How We Adapt
Climate change is a major threat to our way of life. Transportation accounts for 27 percent of our Nation’s greenhouse gas emissions. Air pollution and noise caused by traffic also affect the health and quality of life of Americans, particularly those near congested urban corridors.
Smart cities are leading the charge in the fight against climate change by shifting demand away from congested roadways to more sustainable modes and by making electric vehicles a practical, affordable option for more of their residents. Proposed strategies to increase the use of electric vehicles included:
- Supporting the use of electric vehicles by taxi and transportation network company (TNC) fleets.
- Converting public fleets, such as garbage trucks, buses and police cars, to electric vehicles.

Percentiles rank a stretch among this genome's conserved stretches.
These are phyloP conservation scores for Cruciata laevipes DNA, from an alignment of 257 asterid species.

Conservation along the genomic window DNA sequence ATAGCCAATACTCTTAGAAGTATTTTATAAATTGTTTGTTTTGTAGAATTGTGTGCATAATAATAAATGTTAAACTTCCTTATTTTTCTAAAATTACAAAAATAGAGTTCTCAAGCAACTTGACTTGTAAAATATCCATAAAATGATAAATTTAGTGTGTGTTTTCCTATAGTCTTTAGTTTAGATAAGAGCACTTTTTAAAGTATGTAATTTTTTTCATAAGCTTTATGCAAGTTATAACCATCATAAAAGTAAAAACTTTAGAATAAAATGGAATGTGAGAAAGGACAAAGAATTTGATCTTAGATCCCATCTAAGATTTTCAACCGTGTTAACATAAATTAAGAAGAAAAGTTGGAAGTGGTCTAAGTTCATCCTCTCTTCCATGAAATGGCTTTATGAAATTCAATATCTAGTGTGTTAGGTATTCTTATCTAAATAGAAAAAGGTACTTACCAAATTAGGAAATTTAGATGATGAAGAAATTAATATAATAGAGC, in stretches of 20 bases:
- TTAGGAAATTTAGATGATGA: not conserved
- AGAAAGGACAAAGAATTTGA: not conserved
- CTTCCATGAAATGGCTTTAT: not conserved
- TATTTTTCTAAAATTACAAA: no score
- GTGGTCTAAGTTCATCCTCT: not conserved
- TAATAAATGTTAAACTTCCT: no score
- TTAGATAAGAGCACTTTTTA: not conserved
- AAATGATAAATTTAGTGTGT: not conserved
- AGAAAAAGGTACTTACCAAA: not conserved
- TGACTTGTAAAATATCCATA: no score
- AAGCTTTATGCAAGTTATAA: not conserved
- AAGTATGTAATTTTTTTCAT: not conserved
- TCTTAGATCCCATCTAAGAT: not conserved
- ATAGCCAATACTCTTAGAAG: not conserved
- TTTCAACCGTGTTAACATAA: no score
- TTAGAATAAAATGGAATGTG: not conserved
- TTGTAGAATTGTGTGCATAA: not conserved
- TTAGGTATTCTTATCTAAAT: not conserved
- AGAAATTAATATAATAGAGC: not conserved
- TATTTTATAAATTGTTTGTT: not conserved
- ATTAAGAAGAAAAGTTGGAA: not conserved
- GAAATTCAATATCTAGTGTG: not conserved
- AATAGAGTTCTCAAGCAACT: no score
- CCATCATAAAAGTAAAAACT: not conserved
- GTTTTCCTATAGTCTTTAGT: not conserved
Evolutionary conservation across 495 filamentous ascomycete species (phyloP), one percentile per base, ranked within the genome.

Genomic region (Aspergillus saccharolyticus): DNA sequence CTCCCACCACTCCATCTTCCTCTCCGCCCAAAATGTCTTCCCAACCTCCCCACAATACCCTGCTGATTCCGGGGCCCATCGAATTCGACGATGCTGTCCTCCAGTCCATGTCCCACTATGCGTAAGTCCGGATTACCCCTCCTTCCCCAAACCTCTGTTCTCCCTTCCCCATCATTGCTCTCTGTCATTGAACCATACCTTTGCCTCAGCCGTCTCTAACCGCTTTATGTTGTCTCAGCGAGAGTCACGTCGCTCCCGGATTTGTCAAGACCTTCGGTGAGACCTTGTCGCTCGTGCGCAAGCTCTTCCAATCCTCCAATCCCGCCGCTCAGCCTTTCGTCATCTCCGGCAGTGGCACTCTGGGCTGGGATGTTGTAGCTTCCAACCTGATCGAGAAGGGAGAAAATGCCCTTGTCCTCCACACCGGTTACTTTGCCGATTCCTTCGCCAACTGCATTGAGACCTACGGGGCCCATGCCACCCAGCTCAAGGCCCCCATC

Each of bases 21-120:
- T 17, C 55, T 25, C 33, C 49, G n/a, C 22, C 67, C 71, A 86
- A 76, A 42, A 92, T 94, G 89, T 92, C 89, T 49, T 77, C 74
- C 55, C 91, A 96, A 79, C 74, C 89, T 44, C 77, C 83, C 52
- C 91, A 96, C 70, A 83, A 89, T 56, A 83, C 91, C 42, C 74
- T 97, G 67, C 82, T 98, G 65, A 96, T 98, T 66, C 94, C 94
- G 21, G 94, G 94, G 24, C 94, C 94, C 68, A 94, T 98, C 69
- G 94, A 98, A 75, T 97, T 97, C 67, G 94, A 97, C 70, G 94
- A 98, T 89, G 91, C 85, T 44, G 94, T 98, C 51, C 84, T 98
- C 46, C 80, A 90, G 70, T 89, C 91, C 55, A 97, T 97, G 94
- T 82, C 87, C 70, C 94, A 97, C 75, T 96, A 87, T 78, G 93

- Subsidizing the purchase and use of electric vehicles through tax exemptions, energy credits, and bulk buy and loan programs.
- Installing electric vehicle charging stations.
Pittsburgh plans to convert 36,365 street lights to LED technology, providing an energy saving of 60 percent.
Portland will install stationary wireless inductive charging devices as part of a commercial pilot. Because the technology is wireless, drivers will be able to recharge electric vehicles by hovering over a charging coil or selecting routes with infrastructure that can refill their car’s battery as they drive. This technology will be used to charge semi-autonomous electrified shuttles on circulator routes that link lower-density neighborhoods and employment areas to high-frequency transit lines.
Electric Vehicle Fleets and Infrastructure
Each finalist proposed policies to encourage the electrification of municipal and transit fleets. For example, Austin planned to work with taxi and transportation network companies to support the conversion of private fleets to electric vehicles. Many of the finalists also proposed to install charging stations, led by Denver’s proposal, which included the installation of a network of 120 charging stations.